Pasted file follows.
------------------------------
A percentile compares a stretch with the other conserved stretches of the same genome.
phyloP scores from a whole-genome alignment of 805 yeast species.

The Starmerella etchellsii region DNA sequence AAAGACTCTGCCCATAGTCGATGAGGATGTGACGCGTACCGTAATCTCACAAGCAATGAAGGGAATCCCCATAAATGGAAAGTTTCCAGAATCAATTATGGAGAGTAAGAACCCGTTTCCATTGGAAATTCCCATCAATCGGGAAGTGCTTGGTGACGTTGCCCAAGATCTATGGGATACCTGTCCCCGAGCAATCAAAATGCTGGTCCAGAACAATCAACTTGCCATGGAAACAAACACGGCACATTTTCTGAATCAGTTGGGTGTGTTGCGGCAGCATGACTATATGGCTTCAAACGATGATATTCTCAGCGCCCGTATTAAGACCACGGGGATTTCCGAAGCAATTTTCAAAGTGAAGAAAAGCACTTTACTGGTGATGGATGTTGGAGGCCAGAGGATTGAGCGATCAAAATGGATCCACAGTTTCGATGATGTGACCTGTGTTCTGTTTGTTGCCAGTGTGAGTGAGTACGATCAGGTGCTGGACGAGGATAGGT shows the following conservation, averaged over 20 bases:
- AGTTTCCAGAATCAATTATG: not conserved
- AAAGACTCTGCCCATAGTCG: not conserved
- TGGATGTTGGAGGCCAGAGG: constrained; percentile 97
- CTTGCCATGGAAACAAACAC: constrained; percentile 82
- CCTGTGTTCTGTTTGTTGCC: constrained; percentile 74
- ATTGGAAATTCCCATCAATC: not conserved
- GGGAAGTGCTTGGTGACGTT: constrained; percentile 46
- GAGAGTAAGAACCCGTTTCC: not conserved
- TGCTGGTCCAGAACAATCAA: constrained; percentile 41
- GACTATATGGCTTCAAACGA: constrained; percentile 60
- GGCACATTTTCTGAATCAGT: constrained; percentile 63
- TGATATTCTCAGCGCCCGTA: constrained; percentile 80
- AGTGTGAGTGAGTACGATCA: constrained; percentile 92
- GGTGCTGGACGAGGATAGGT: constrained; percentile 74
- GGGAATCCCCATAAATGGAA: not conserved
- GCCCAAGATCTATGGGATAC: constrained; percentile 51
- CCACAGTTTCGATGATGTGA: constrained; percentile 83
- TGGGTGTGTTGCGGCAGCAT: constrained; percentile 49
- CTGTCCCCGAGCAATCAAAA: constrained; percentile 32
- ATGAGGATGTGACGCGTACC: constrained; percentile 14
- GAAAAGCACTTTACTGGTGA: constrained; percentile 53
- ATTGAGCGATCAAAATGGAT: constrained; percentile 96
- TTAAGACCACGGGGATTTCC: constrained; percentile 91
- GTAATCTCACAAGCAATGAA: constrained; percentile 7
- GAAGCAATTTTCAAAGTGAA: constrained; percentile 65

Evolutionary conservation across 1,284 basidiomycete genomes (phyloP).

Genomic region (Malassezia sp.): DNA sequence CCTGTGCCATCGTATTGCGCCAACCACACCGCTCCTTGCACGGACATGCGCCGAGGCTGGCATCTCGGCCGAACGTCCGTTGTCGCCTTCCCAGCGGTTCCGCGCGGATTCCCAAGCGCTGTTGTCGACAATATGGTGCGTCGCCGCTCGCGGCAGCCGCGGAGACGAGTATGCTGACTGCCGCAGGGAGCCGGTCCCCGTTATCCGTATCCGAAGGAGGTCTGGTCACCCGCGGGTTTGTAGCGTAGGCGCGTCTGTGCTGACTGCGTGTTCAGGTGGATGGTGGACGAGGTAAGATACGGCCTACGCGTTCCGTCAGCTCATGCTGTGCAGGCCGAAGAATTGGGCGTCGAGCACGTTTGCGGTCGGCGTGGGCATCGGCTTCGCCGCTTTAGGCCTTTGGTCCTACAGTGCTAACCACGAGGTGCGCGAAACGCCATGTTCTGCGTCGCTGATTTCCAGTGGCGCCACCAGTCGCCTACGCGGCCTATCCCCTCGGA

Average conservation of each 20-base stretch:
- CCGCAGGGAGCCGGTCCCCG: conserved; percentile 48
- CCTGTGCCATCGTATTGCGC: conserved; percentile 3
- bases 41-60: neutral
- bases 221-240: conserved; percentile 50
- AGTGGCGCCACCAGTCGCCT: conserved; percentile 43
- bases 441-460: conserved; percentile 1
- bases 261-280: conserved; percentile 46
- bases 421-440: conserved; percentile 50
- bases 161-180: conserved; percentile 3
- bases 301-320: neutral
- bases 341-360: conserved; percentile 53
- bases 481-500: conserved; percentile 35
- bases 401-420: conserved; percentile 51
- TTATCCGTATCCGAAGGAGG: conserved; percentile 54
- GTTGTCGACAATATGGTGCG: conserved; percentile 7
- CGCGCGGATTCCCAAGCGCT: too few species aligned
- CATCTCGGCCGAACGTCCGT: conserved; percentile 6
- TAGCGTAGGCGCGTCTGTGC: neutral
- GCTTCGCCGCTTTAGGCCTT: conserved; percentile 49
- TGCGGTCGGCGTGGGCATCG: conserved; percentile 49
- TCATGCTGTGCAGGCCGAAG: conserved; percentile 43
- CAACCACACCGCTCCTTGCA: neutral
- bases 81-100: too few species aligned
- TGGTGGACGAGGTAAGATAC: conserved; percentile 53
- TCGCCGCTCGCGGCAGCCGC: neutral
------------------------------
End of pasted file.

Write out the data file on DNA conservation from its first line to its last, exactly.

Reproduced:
A percentile compares a stretch with the other conserved stretches of the same genome.
phyloP scores from a whole-genome alignment of 805 yeast species.

The Starmerella etchellsii region DNA sequence AAAGACTCTGCCCATAGTCGATGAGGATGTGACGCGTACCGTAATCTCACAAGCAATGAAGGGAATCCCCATAAATGGAAAGTTTCCAGAATCAATTATGGAGAGTAAGAACCCGTTTCCATTGGAAATTCCCATCAATCGGGAAGTGCTTGGTGACGTTGCCCAAGATCTATGGGATACCTGTCCCCGAGCAATCAAAATGCTGGTCCAGAACAATCAACTTGCCATGGAAACAAACACGGCACATTTTCTGAATCAGTTGGGTGTGTTGCGGCAGCATGACTATATGGCTTCAAACGATGATATTCTCAGCGCCCGTATTAAGACCACGGGGATTTCCGAAGCAATTTTCAAAGTGAAGAAAAGCACTTTACTGGTGATGGATGTTGGAGGCCAGAGGATTGAGCGATCAAAATGGATCCACAGTTTCGATGATGTGACCTGTGTTCTGTTTGTTGCCAGTGTGAGTGAGTACGATCAGGTGCTGGACGAGGATAGGT shows the following conservation, averaged over 20 bases:
- AGTTTCCAGAATCAATTATG: not conserved
- AAAGACTCTGCCCATAGTCG: not conserved
- TGGATGTTGGAGGCCAGAGG: constrained; percentile 97
- CTTGCCATGGAAACAAACAC: constrained; percentile 82
- CCTGTGTTCTGTTTGTTGCC: constrained; percentile 74
- ATTGGAAATTCCCATCAATC: not conserved
- GGGAAGTGCTTGGTGACGTT: constrained; percentile 46
- GAGAGTAAGAACCCGTTTCC: not conserved
- TGCTGGTCCAGAACAATCAA: constrained; percentile 41
- GACTATATGGCTTCAAACGA: constrained; percentile 60
- GGCACATTTTCTGAATCAGT: constrained; percentile 63
- TGATATTCTCAGCGCCCGTA: constrained; percentile 80
- AGTGTGAGTGAGTACGATCA: constrained; percentile 92
- GGTGCTGGACGAGGATAGGT: constrained; percentile 74
- GGGAATCCCCATAAATGGAA: not conserved
- GCCCAAGATCTATGGGATAC: constrained; percentile 51
- CCACAGTTTCGATGATGTGA: constrained; percentile 83
- TGGGTGTGTTGCGGCAGCAT: constrained; percentile 49
- CTGTCCCCGAGCAATCAAAA: constrained; percentile 32
- ATGAGGATGTGACGCGTACC: constrained; percentile 14
- GAAAAGCACTTTACTGGTGA: constrained; percentile 53
- ATTGAGCGATCAAAATGGAT: constrained; percentile 96
- TTAAGACCACGGGGATTTCC: constrained; percentile 91
- GTAATCTCACAAGCAATGAA: constrained; percentile 7
- GAAGCAATTTTCAAAGTGAA: constrained; percentile 65

Evolutionary conservation across 1,284 basidiomycete genomes (phyloP).

Genomic region (Malassezia sp.): DNA sequence CCTGTGCCATCGTATTGCGCCAACCACACCGCTCCTTGCACGGACATGCGCCGAGGCTGGCATCTCGGCCGAACGTCCGTTGTCGCCTTCCCAGCGGTTCCGCGCGGATTCCCAAGCGCTGTTGTCGACAATATGGTGCGTCGCCGCTCGCGGCAGCCGCGGAGACGAGTATGCTGACTGCCGCAGGGAGCCGGTCCCCGTTATCCGTATCCGAAGGAGGTCTGGTCACCCGCGGGTTTGTAGCGTAGGCGCGTCTGTGCTGACTGCGTGTTCAGGTGGATGGTGGACGAGGTAAGATACGGCCTACGCGTTCCGTCAGCTCATGCTGTGCAGGCCGAAGAATTGGGCGTCGAGCACGTTTGCGGTCGGCGTGGGCATCGGCTTCGCCGCTTTAGGCCTTTGGTCCTACAGTGCTAACCACGAGGTGCGCGAAACGCCATGTTCTGCGTCGCTGATTTCCAGTGGCGCCACCAGTCGCCTACGCGGCCTATCCCCTCGGA

Average conservation of each 20-base stretch:
- CCGCAGGGAGCCGGTCCCCG: conserved; percentile 48
- CCTGTGCCATCGTATTGCGC: conserved; percentile 3
- bases 41-60: neutral
- bases 221-240: conserved; percentile 50
- AGTGGCGCCACCAGTCGCCT: conserved; percentile 43
- bases 441-460: conserved; percentile 1
- bases 261-280: conserved; percentile 46
- bases 421-440: conserved; percentile 50
- bases 161-180: conserved; percentile 3
- bases 301-320: neutral
- bases 341-360: conserved; percentile 53
- bases 481-500: conserved; percentile 35
- bases 401-420: conserved; percentile 51
- TTATCCGTATCCGAAGGAGG: conserved; percentile 54
- GTTGTCGACAATATGGTGCG: conserved; percentile 7
- CGCGCGGATTCCCAAGCGCT: too few species aligned
- CATCTCGGCCGAACGTCCGT: conserved; percentile 6
- TAGCGTAGGCGCGTCTGTGC: neutral
- GCTTCGCCGCTTTAGGCCTT: conserved; percentile 49
- TGCGGTCGGCGTGGGCATCG: conserved; percentile 49
- TCATGCTGTGCAGGCCGAAG: conserved; percentile 43
- CAACCACACCGCTCCTTGCA: neutral
- bases 81-100: too few species aligned
- TGGTGGACGAGGTAAGATAC: conserved; percentile 53
- TCGCCGCTCGCGGCAGCCGC: neutral